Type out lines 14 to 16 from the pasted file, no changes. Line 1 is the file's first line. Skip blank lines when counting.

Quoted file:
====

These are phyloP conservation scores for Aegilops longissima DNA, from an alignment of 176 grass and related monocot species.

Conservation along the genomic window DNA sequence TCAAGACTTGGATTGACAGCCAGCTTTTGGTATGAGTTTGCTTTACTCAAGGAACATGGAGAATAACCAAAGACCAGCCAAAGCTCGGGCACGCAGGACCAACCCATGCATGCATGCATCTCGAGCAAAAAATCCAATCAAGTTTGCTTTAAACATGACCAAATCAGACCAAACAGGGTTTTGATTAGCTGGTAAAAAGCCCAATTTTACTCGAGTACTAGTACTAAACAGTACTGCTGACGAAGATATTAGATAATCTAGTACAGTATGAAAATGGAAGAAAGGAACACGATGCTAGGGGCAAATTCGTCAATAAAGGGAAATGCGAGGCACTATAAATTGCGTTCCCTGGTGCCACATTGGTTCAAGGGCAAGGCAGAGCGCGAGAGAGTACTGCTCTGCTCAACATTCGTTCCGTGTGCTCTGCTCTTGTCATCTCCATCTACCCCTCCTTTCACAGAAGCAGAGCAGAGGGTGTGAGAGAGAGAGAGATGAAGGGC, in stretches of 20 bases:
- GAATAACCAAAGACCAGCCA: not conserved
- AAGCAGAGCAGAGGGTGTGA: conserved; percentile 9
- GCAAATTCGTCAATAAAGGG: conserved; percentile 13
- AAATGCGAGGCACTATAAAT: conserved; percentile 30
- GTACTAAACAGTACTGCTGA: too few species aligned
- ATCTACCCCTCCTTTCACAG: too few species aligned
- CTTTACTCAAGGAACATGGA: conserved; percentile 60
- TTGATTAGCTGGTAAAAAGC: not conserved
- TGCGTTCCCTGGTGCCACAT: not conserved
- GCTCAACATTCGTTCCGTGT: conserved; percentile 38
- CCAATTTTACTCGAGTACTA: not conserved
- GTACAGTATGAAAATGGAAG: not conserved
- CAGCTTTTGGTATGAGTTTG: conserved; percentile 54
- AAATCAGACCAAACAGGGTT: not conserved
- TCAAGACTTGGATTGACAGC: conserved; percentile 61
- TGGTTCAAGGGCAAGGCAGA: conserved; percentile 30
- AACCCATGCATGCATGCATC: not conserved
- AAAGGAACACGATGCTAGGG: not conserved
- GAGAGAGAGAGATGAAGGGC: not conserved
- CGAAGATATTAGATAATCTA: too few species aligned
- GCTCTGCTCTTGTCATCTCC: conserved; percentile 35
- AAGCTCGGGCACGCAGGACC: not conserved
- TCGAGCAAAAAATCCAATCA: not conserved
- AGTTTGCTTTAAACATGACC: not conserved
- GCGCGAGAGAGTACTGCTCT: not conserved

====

- GTACAGTATGAAAATGGAAG: not conserved
- CAGCTTTTGGTATGAGTTTG: conserved; percentile 54
- AAATCAGACCAAACAGGGTT: not conserved